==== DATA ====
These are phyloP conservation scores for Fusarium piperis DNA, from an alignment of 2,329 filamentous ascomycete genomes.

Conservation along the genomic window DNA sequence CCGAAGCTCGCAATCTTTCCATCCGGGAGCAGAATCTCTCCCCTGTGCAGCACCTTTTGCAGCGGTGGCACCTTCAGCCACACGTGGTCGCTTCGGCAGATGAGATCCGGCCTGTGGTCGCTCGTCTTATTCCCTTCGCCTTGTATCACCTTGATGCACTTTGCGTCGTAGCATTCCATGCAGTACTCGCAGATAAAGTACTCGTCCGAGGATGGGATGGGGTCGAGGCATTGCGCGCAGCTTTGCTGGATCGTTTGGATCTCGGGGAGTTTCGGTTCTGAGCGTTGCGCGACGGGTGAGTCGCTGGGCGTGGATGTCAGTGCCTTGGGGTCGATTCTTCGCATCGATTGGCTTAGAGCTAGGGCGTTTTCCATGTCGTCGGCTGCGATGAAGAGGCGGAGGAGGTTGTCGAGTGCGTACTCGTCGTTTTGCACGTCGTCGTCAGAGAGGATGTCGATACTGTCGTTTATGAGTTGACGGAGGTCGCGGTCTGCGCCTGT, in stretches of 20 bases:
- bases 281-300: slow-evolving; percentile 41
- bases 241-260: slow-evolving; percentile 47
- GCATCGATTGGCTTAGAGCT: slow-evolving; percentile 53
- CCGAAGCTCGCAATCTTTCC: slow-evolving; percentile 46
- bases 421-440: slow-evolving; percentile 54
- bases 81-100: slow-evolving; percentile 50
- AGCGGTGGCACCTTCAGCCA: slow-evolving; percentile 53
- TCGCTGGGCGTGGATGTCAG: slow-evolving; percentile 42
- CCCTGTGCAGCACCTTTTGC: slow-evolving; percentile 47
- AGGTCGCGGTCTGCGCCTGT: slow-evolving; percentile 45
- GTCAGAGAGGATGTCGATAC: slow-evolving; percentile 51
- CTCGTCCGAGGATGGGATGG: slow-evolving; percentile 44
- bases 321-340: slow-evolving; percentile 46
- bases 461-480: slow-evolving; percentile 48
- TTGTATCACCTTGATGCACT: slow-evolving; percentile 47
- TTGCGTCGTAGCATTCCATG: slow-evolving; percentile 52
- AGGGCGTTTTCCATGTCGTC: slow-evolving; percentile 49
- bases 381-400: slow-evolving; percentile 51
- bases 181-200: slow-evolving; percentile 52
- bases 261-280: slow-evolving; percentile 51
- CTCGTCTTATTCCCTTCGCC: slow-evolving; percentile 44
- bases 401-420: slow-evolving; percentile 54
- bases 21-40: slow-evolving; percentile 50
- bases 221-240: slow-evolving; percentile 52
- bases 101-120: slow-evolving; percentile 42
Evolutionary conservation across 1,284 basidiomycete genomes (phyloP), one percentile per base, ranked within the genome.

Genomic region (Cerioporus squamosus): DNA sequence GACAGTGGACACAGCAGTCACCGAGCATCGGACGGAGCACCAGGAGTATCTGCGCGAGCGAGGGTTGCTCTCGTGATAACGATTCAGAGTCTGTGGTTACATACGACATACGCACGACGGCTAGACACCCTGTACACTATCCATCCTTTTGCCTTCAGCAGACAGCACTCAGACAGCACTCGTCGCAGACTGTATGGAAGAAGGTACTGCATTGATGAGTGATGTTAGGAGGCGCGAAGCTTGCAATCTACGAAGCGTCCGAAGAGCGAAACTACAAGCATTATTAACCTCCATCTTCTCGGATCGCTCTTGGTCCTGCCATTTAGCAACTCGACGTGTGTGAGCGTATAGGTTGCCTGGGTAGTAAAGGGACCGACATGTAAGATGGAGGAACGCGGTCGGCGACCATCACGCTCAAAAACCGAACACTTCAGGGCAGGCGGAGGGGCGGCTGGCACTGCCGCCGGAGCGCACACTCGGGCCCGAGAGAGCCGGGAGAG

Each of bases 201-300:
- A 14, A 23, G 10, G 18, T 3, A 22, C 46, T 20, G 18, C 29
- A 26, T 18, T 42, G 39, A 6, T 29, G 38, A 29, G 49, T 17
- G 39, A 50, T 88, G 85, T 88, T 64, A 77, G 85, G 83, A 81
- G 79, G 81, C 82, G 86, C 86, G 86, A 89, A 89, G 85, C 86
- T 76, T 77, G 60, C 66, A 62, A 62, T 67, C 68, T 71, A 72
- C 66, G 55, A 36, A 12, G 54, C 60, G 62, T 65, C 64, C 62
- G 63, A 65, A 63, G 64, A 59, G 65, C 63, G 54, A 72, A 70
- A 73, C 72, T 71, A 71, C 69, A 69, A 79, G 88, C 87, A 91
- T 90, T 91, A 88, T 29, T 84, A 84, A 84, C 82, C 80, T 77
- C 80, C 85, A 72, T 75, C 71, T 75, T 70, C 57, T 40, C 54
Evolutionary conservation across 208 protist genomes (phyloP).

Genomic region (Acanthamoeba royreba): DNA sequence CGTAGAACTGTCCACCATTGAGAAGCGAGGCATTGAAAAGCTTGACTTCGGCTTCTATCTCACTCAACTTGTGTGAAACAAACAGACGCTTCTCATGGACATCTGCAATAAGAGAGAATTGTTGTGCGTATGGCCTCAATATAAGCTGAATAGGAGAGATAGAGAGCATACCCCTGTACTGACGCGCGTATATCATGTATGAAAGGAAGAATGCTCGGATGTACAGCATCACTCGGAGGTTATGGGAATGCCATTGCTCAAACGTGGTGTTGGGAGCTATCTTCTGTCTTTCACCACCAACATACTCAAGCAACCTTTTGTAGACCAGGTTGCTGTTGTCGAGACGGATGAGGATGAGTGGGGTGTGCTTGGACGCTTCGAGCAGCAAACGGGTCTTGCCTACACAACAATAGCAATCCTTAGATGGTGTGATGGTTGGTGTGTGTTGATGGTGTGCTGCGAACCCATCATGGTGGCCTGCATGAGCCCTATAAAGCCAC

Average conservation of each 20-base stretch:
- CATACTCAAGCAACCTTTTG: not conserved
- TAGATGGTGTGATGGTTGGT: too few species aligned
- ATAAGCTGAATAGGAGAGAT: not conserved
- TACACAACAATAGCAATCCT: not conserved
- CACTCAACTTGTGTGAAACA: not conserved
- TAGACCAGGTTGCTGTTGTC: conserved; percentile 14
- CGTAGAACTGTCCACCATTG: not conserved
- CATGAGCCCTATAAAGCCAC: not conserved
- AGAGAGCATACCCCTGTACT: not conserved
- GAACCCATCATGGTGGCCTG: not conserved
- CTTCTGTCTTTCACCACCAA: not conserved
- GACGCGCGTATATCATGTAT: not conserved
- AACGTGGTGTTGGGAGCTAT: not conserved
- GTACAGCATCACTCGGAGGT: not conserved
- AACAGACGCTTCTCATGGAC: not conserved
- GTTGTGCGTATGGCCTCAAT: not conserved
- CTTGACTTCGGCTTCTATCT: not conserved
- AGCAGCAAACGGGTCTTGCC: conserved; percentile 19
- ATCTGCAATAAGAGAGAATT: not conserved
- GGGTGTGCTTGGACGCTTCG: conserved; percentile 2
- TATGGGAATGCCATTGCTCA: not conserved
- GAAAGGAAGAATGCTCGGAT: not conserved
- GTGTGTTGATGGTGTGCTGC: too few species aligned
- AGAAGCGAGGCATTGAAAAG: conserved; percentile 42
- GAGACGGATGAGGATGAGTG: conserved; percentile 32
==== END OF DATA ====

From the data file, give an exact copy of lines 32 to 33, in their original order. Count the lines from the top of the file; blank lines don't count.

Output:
- A 26, T 18, T 42, G 39, A 6, T 29, G 38, A 29, G 49, T 17
- G 39, A 50, T 88, G 85, T 88, T 64, A 77, G 85, G 83, A 81